- Housekeeping Budget During Trust Deeds
- Final Warning For Payday Lenders
- Lack Of Work Pushing The Young Into Debt
- Citizens Advice Challenges OFT To Use New Powers
- Protocol Compliant Debt Management Plans Introduced
- Is “Blue Monday” To Be Taken Seriously?
- Blame Banks Not Claims Firms?
- Effectiveness Of OFT Addressed By National Audit Office
- First Step Finance Consumer Credit Licence Revoked
- The Problem With Excluding Recent Debts From Trust Deeds
New OFT Debt Management Guidance And Trust Deed Advice
Trust Deed Scotland Forum on Retirement Debts
Your Car And Protected Trust Deeds
AIB Consultation on Bankruptcy Law Reform
It’s hard to ignore the clamour surrounding PPI claims at the moment. Many lenders behaved very poorly in the way that they sold payment protection insurance and are now having to face up to the consequences. In this trust deed forum blog we look at the subject from the perspective of a person that has already completed their trust deed.
If your trust deed has come to an end recently, or it will do so soon, you may have already been asked by your trust deed provider to look into whether PPI claims should be initiated to help raise extra funds to help repay your creditors. If this has happened you’ll obviously probably be unable to make further claims on the same accounts. Not every trust deed firm is (or was) asking all of their clients to make PPI claims during their trust deed. If this is true for you, it may well be of interest as to whether you’ll be able to start PPI claims yourself and potentially benefit if you win your case(s).
Our sister website, IVA Advice Forum, recently included interesting information provided by Mike Sloper of RSM Tenon. Mike is an insolvency practitioner handling IVA cases which are, in many ways, similar to a Scottish trust deed. He reported on legal advice that his firm had obtained in connection to PPI claims after an IVA (which may well also apply to PPI claims after a trust deed) which you can read about in this thread and also in the IVA Blog on the same subject. In summary:
- The fact that you have been in an IVA does not mean you cannot make a PPI claim.
- PPI payments made prior to an IVA may be reclaimed.
- Creditors should not offset against accounts where the debt has been written off after IVA completion.
If you are considering a PPI claim after your protected trust deed what does this mean in practice?
You have an established right to make a claim if you believe that payment protection insurance was mis-sold to you. If the bank agree to your claim, or if they are forced to deal with your claim by the Financial Ombudsman, you may receive a refund of the PPI plus some interest on the amount that you paid.
You may need to focus on exactly what PPI charges you have actually paid. This is important because it’s perfectly possible that you may not have actually paid for some of the PPI which you “purchased”. Where PPI was sold to you, but it wasn’t actually paid, it may have become a debt that was included in your trust deed. It’s not likely that you can reclaim PPI charges that you did not in fact pay for and which became trust deed creditors.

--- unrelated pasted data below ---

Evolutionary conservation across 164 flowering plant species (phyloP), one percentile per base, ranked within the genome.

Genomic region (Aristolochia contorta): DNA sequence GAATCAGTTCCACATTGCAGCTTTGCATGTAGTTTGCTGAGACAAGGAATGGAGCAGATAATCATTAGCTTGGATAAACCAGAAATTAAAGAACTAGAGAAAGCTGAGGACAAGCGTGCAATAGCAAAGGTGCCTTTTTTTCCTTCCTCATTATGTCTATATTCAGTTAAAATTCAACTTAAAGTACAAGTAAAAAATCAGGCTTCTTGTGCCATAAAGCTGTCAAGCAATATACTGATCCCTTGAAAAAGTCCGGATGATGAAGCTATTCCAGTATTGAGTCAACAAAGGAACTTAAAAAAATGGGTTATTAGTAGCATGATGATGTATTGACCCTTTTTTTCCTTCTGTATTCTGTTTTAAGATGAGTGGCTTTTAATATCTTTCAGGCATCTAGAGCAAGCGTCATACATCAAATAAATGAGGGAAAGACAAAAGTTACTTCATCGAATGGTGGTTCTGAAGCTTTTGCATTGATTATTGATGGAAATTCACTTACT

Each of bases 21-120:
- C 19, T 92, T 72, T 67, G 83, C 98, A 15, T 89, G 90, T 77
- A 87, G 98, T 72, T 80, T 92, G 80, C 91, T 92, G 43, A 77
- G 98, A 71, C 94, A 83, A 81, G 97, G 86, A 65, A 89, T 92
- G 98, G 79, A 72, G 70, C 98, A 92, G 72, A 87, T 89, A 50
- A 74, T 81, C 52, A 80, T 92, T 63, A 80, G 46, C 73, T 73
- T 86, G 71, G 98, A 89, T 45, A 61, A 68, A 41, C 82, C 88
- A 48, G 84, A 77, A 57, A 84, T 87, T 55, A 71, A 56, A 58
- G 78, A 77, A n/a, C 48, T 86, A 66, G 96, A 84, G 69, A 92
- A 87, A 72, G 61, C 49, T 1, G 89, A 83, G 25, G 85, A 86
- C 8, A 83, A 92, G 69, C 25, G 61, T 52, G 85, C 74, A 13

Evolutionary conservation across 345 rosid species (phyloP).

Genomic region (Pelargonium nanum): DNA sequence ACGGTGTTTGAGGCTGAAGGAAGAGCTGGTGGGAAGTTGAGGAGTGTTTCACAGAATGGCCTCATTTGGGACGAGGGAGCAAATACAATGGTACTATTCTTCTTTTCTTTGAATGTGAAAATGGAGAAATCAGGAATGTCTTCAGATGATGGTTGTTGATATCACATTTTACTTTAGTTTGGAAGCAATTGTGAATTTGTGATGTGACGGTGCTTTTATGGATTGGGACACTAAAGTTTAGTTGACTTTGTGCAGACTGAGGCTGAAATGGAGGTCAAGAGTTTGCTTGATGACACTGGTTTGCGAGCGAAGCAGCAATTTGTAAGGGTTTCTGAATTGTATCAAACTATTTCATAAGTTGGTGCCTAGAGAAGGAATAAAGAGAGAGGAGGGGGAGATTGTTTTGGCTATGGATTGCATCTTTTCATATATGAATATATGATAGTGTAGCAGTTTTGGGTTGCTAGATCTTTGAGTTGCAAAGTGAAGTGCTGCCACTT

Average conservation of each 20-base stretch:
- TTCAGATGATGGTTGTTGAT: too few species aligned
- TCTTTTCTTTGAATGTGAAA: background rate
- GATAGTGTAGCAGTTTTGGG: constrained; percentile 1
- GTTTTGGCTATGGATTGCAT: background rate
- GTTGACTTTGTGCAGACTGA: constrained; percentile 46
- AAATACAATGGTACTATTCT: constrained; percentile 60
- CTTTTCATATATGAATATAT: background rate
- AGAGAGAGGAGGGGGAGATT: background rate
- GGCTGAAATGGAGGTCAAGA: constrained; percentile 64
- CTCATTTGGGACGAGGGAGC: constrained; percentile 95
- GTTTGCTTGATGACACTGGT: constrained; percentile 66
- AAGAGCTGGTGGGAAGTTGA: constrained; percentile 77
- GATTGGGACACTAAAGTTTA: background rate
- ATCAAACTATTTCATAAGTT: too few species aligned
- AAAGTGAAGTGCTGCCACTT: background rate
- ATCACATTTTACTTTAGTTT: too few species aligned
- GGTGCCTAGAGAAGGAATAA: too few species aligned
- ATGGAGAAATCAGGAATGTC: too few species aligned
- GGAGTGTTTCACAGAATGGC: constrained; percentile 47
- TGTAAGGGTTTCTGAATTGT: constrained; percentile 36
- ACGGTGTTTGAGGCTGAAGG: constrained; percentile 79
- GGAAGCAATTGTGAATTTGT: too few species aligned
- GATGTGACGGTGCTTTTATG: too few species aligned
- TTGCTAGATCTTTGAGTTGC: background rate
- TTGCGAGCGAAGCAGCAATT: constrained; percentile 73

You may face some obstructions from those that mis-sold PPI to you if you make a claim after your Scottish trust deed has finished. They may offer reasons, or perhaps even legal arguments, as to why your trust deed means that they need not refund you. If this happens we would advise you to let them know that you will be handing the matter over to the Financial Ombudsman Service if a payment protection insurance payment is not forthcoming to you promptly. This may encourage them to reconsider the situation as each case that ends up with FOS costs them an £850 handling charge.
How about using a claims operator to handle your PPI reclaim after a trust deed? We’d suggest that you do not for a number of reasons. Firstly you’ll find that they expect a significant amount of any refund to go to them as fees (25% to 30% is common). Secondly the evidence is that individuals that make their own PPI claims enjoy similar levels of success as the “claims professionals”. You can get help on the process involved from a great many consumer websites which offer guides on this subject. Thirdly you may find that you get an invoice from the claims company without any payment from the claim. If the bank becomes obstructive about payment because of the trust deed, but has admitted mis-selling the PPI, a claims company may feel justified in sending you a bill.
A final thought on the subject of PPI claims after a Scottish trust deed is the importance of timing. You may have completed your trust deed payments but not yet have been formally notified of discharge from your protected trust deed. Until you are discharged any PPI payment is likely to be seen as “acquirenda” which you’d need to pay into the trust deed rather than keep yourself. You may need to be patient about the discharge process because some of those that mis-sold PPI are now settling claims very quickly and efficiently.Tags: PPI, trust deed